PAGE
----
Design

How to Build Your Own Brand Identity

Whether you believe or not, there’s actually a difference between the definitions of “brand” and “identity.” Seth Godin once said, “A brand is the set of expectations, memories, stories, and relationships that, taken together, account for a consumer’s decision to choose one product or service over another.” Meanwhile, identity is the visual devices used to represent the company such as packaging, signage, messaging, and stationary etc. Combined, brand identity is how everyone sees you. It is a concept that can be your logo, business card, and your website. While many companies take years to perfect their already established brand identities, others have been sloppy with this craft. Without a clearly defined brand identity, consumers will not be able to distinguish between your service and that of another company’s. But how do you exactly build a solid brand identity? Here are some tips you can follow to establish your company in today’s competitive market. Research, research, research Like all great projects that need to be tackled and accomplished, research is the foundation that your entire project relies on. Start with answering these questions:

  • How is your brand already perceived against competitors?
  • Who is your audience?
  • Are they digitally savvy?
  • Where will your products and services be in contact with them?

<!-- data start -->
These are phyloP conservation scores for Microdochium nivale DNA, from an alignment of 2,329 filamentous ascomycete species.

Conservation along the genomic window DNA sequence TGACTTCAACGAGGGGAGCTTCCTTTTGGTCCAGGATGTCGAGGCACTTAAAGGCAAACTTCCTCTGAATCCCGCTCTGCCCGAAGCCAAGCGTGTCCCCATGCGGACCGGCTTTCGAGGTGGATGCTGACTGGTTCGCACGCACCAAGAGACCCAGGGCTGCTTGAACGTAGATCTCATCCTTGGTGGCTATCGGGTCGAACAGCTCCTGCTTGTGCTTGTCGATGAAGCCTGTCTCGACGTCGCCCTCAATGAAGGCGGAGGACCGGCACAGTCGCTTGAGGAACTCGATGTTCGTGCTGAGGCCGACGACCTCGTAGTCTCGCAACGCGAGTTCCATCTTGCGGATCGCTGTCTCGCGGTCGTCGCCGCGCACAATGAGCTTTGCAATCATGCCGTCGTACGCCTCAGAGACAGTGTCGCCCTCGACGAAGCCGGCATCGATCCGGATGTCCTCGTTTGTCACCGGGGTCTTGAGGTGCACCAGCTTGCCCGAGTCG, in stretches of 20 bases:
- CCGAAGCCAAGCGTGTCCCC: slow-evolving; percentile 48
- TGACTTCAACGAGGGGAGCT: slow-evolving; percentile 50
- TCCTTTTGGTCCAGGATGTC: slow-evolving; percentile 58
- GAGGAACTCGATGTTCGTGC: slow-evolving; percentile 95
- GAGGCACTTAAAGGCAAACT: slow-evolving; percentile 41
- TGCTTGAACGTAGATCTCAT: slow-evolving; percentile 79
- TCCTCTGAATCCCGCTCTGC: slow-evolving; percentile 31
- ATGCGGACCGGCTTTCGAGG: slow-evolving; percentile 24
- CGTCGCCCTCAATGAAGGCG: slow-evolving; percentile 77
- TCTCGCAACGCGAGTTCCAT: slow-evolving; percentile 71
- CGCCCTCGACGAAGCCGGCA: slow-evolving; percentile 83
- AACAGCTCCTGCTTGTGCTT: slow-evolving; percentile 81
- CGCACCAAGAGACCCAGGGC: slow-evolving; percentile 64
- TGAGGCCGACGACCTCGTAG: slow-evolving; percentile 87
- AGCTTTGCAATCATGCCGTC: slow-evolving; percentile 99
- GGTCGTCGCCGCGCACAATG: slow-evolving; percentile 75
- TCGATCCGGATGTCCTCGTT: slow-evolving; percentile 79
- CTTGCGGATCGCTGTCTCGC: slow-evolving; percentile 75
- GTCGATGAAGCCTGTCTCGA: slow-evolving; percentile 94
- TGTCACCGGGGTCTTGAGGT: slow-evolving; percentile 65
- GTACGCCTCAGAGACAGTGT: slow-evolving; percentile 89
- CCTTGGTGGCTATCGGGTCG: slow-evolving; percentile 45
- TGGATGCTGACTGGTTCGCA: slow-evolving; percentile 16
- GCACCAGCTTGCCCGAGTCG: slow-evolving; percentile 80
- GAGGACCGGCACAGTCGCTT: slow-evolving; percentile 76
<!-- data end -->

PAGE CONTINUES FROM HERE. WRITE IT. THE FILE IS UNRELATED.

Use these questions to build the core principles that you build your brand around. Design brief The next step is to create a design brief. A design brief is essentially a blueprint of what you want to accomplish. Trying to create a brand identity without a design brief is like trying to build a house without a blueprint. Without having a clear and detailed outline of what you want, where you want it, and what resources are available to you, any attempts at branding will be mediocre at best. Design briefs also help the design wheels in your head rolling, as well as help you think strategically about solving any problems that come up. Most importantly, design briefs are a great tool to help to stay on track in your branding process. To design a proper design brief, it should contain information about your target audience, messaging objectives, values and mission of the brand, and the brand’s products and services that are offered. It may also be wise to include budget figures, project schedules, file formats for delivery, and other practical needs. Logo Design One of the easiest ways you can make your company distinguishable from others is by sticking to the same design style. Your brand design needs to be cohesive across your social media platforms as well, allowing your clients to separate you from others in the same market field. Your logo can be done professionally by a skilled graphic designer or even by yourself if you have the right tools and skill sets. The key to a designing a good logo is to try out as many styles as you can before deciding on one you love. Logos shouldn’t be changed that often so you want to make sure that you’ve seen it all before making up your mind. You should also have variations of the logo (different colour schemes, simplified versions, etc.) so that it’s useful and applicable in any situation. Logo designing can be long and tedious – but don’t be so quick to throw away the drafts and sketches of your design process. Keep them for creativity inspiration or as building blocks should you choose to redesign your logo in the future. Style Guideline and Brand Board The style guideline should contain and describe the logo usage rules, typeface system, colour palette, layout guidelines, and more so that everyone in your company can keep track of what to use and when to use it. Style guides are essential in maintaining a consistent and solid brand identity. Alternatively, you can also create a brand board, which is a shorter, more compact version to keep track of your brand elements. Here is some of my favourite brand boards:  brandboard Source: x / x /x  Monitoring and Rebranding Think about the last time you rebranded your company. It might have been a couple of years, or it might have been a couple of years. While it is important to remain consistent and committed to your brand, it’s very easy to fall into the trap of remaining static. The market trends are always changing and therefore, so should you and your brand. Your target audience might not be the same as it was when you first started the company. As the market evolves, or the products and services you provide change, you should take some time to think about rebranding. To begin, it’s best to monitor the current conditions. Search up competitors and see what they are doing to get an idea of what you should be doing and what you shouldn’t. Take advantage of what your competition is lacking and focus improving your own services to satisfy your current clients and gain new ones in the process. Creating a memorable and coherent brand is hard – but it’s essential to your company and more importantly, how others perceive you. Take time to develop a vision for your brand and then use these five steps to guide you to your goal.